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"We Tibetans are looking for a legitimate and meaningful autonomy, an arrangement that would enable Tibetans to live within the framework of the People’s Republic of China."

Prachanda's China trip not what it’s made out to be?

October 21, 2009

Times of India
October 19, 2009

KATHMANDU (TNN) -- As Maoist chief and former
prime minister Pushpa Kamal Dahal Prachanda
returned to Nepal Monday after an eight-day visit
to China, the indications are that the trip is not what it is made out to be.

While his party claims the visit was significant
because it strengthened ties between it and the
ruling Communist Party of China, there has been
no public word of support by Beijing for the
ongoing movement by the former guerrillas to form
a new government under their leadership. On the
contrary, the dragon told the visiting delegation
that it was concerned about the peace process,
the drafting of the new constitution and Nepal’s
development. China has also expressed concern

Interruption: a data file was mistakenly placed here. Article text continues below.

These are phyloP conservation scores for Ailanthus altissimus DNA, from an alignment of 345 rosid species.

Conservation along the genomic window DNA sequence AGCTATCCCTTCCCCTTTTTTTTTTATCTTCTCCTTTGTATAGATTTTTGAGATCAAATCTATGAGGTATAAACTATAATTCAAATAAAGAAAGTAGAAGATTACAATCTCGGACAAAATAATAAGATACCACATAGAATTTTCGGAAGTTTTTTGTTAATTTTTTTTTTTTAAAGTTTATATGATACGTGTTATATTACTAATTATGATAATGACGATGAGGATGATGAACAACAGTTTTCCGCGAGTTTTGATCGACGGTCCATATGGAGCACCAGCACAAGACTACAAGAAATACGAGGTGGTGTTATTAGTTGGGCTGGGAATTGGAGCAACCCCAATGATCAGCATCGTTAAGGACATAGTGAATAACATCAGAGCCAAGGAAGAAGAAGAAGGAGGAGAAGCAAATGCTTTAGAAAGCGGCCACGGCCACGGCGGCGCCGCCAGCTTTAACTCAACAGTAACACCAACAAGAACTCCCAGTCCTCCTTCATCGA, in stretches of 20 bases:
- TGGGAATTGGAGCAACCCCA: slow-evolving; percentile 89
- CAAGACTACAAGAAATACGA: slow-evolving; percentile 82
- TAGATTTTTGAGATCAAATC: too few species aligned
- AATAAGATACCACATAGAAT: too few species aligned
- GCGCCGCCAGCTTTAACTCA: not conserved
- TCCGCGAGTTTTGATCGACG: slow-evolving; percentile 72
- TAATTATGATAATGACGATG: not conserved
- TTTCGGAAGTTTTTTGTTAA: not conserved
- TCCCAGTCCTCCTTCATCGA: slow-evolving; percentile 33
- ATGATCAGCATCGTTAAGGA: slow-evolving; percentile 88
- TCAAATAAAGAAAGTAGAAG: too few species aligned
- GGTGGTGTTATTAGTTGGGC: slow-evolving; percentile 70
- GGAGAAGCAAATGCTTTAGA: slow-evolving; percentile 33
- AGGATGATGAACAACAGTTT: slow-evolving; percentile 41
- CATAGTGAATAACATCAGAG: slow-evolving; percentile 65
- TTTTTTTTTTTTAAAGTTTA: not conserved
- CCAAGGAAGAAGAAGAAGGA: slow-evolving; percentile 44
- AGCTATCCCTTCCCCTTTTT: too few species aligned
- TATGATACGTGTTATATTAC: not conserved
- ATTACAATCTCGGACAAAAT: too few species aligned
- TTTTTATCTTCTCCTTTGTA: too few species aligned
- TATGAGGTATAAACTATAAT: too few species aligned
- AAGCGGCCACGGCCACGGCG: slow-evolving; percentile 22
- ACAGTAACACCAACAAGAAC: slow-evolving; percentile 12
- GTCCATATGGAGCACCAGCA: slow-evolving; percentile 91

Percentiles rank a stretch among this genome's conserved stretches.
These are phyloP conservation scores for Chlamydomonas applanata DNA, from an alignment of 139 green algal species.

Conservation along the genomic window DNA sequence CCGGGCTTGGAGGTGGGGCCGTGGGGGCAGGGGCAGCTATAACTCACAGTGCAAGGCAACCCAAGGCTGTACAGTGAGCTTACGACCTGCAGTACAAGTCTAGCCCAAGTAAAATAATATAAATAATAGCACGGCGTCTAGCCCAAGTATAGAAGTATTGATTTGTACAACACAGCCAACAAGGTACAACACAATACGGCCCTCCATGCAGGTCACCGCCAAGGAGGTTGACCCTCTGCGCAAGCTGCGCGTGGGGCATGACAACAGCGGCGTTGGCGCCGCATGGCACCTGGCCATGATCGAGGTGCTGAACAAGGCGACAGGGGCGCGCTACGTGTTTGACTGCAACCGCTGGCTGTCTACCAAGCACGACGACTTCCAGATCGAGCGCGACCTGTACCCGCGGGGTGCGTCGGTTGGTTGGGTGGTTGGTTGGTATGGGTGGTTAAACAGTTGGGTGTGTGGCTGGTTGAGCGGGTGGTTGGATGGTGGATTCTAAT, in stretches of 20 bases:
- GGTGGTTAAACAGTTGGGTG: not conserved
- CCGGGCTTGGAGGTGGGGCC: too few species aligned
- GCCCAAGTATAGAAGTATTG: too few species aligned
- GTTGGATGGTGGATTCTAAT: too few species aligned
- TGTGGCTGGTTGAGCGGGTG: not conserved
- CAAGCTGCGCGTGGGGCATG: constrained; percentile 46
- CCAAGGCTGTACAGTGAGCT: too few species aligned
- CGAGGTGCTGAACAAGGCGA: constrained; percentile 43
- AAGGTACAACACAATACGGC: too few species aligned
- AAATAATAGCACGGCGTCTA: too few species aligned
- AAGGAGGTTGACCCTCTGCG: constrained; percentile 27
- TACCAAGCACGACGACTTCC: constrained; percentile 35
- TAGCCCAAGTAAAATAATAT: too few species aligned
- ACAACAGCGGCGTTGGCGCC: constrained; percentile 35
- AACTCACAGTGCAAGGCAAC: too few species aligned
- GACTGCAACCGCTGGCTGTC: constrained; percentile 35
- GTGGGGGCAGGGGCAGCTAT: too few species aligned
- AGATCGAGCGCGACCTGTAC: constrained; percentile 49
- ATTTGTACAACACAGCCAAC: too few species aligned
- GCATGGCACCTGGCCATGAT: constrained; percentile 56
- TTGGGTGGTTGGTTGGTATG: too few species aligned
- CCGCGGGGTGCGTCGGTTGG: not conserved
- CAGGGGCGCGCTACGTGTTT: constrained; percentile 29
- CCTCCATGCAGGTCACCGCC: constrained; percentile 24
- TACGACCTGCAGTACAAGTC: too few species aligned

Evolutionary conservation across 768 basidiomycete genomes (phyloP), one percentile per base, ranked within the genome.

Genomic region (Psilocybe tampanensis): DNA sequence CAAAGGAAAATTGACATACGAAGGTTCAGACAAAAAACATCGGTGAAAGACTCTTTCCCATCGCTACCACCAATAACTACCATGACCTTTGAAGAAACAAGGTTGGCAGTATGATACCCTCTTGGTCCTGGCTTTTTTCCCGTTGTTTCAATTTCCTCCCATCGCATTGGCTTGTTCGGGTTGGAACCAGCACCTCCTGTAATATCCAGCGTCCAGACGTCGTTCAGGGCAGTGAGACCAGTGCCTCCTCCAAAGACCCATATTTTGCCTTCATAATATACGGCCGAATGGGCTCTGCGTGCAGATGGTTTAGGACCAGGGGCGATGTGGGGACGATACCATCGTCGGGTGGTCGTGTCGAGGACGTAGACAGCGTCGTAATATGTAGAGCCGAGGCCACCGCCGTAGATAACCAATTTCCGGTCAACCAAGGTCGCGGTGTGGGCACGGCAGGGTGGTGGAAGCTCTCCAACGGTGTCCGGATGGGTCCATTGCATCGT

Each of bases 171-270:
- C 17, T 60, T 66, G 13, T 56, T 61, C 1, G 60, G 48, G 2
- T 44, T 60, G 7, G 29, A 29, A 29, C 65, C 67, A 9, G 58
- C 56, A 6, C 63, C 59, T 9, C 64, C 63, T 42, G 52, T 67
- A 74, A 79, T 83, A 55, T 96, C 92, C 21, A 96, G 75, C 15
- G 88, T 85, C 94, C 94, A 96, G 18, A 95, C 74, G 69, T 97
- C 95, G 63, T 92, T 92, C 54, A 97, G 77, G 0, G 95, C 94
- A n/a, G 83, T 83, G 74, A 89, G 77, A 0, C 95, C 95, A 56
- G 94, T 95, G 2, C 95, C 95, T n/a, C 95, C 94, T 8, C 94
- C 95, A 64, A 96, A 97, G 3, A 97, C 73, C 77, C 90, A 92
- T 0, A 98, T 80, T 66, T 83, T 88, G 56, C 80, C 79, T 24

about anti-China activities in Nepal by Tibetan exiles.

Since these are concerns Beijing has been
conveying to all the major parties and their
leaders, the Maoists would be wrong to read in
them any special support for them. Indeed,
pragmatic China would not want to rock the boat
in Nepal with the current Prime Minister, Madhav
Kumar Nepal, having agreed to its suggestion to
deploy armed security personnel along Nepal’s
northern border with Tibet to prevent anti-China activities.

Perhaps the most telling thing about the Chinese
perspective on the visit is that the Chinese
media virtually ignored it, including Prachanda’s
meeting with Chinese President Hu Jintao in Jinan
on the sidelines of the 11th Chinese National
Games Friday. Though the state news agency Xinhua
reported the meeting on the same day between
Chinese political advisor Wang Gang with a
delegation from Maldives’ Democratic Party, there
was no mention of the Hu-Prachanda interaction.
Ironically, the same Maoist party had created a
furore about Nepal’s official visit to India in
August, saying it was a failure because it was
ignored by India’s national media.

A tired-looking Prachanda’s assertion to the
media that the impasse at parliament -- which has
remained obstructed virtually since May -- would
be resolved soon after dialogue among the major
parties also rang hollow. If that had been the
goal of the Maoist leadership, it would have
spent the ongoing festival lull to seek an
understanding through talks instead of Prachanda
haring off on a questionable foreign visit.
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